Identifying children and teenagers with classic mental-health diseases is relatively easy compared to flagging those almost exclusively white, male, middle-class wallflowers struggling to control their inner demons, while loaded with post-pubescent testosterone.

“They are not the people who would be identified by the mental-health system,” Benveniste said.

Schools nationwide since Columbine have focused on the postmodern mantra of inclusiveness.

Queensbury school district, for example, has for three years touted its Gay-Straight Alliance, among other school initiatives designed to give formerly marginalized groups a greater sense of inclusion.

While schools try to take a more active role, there has been a nationwide decentralization of services for the mentally ill, the depressed or even just the angry and frustrated over the past few decades.

Ken Kesey’s 1962 novel “One Flew Over the Cuckoo’s Nest” brought the ills of centralized asylums to the masses, largely in the form of Nurse Ratched, whose tactics of control did more harm to her patients than good.

The decentralization wave that followed, though, also means there is a greater disparity for available psychiatric help between the economic classes.

But that doesn’t mean it’s not widely available.

“There are various outpatient services available,” said Rob York, director of Mental Health and Community Services for Warren County and Washington County.

Both counties contribute to a number of nonprofit organizations that offer counseling for the disturbed. York’s office acts as a taxpayer-funded referral service.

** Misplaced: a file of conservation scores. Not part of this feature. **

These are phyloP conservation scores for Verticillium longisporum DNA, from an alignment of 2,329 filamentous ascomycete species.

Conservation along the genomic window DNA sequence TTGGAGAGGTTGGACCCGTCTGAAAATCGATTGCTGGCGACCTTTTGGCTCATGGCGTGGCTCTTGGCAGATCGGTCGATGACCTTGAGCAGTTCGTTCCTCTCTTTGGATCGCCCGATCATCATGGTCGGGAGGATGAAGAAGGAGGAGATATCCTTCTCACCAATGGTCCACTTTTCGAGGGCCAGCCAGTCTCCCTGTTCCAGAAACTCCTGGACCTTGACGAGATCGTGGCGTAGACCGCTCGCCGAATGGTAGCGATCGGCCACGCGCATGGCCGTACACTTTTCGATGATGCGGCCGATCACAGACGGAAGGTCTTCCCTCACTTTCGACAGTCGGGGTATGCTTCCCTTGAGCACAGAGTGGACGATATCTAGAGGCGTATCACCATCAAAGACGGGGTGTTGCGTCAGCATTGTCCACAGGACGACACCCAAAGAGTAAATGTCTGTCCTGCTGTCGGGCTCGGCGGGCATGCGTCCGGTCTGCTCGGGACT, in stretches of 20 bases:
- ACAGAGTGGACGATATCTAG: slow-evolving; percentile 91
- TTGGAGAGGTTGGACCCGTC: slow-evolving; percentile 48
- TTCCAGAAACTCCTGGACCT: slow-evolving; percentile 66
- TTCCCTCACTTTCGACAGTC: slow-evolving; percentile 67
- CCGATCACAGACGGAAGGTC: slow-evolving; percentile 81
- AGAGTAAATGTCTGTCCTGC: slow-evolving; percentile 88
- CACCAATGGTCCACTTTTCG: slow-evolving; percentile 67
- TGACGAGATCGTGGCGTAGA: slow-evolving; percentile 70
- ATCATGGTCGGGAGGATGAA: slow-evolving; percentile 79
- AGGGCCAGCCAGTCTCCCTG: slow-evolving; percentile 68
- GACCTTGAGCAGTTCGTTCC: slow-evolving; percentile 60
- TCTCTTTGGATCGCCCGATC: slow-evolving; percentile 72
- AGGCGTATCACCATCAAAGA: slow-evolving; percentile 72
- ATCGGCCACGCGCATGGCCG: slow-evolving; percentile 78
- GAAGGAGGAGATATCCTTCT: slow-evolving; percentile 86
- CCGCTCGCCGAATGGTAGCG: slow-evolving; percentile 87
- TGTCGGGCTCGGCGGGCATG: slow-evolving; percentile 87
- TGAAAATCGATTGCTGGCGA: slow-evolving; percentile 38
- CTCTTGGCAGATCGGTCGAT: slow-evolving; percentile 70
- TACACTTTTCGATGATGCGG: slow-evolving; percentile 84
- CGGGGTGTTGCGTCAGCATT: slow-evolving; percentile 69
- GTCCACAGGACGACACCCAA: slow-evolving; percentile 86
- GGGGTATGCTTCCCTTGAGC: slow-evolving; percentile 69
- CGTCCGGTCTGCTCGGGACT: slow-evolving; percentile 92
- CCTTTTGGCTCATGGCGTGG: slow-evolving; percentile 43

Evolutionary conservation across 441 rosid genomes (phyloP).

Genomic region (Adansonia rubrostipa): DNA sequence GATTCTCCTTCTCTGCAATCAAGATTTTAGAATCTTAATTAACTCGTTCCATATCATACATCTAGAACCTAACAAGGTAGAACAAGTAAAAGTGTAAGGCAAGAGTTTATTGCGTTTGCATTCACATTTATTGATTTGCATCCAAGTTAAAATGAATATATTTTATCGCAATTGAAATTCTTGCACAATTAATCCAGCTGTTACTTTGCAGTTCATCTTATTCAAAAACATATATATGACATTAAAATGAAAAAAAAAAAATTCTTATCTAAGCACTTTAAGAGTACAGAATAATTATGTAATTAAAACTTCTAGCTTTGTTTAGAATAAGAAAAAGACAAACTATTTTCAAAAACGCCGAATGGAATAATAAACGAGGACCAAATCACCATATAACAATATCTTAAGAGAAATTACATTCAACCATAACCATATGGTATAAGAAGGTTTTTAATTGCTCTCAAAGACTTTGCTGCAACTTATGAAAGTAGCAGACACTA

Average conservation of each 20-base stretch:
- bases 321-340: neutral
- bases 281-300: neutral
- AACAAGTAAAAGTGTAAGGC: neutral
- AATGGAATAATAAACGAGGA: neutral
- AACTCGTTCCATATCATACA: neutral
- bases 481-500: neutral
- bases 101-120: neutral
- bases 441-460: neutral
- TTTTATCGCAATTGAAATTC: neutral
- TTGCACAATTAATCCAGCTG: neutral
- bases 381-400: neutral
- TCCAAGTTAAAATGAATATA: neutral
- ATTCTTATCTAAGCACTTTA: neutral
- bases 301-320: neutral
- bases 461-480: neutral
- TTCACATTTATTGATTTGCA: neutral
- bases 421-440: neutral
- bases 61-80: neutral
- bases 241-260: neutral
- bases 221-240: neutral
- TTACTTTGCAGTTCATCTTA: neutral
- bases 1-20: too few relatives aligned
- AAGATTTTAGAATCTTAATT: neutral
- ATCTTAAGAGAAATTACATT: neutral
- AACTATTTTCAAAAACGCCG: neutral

“I wouldn’t call it particularly rare,” he said, of the prevalence local teenagers dealing with anger issues and depression.

York’s office receives calls from both schools and parents, he said.

Peer-reviewed research of the phenomenon of angry young, Caucasian males has exploded over the past decade.

And clinicians and educators are increasingly paying attention to the “red flags” typically displayed by someone harboring dangerous levels of anger and depression; a sudden drop in grades and isolation at home and in school are now considered classic examples, Fisch said.

But, still, these symptoms are sometimes much more apparent at home than at school, meaning parents are also being increasingly asked to observe and participate in the diagnoses.

“It’s tricky,” Fisch said. “In the end, we don’t always know who’s being bullied. We just try to make everyone be nice.”

And, because these symptoms alone don’t qualify for any easy to define mental illness, it remains an uphill battle for mental-health professionals.

“Schools have participated in a certain over-diagnosis of some things; like attention deficit disorder. So we have a ton of kids on a ton of medications,” Benveniste said. “Then we have these terrible events taking place and we wonder: ‘Are we doing a good enough job?’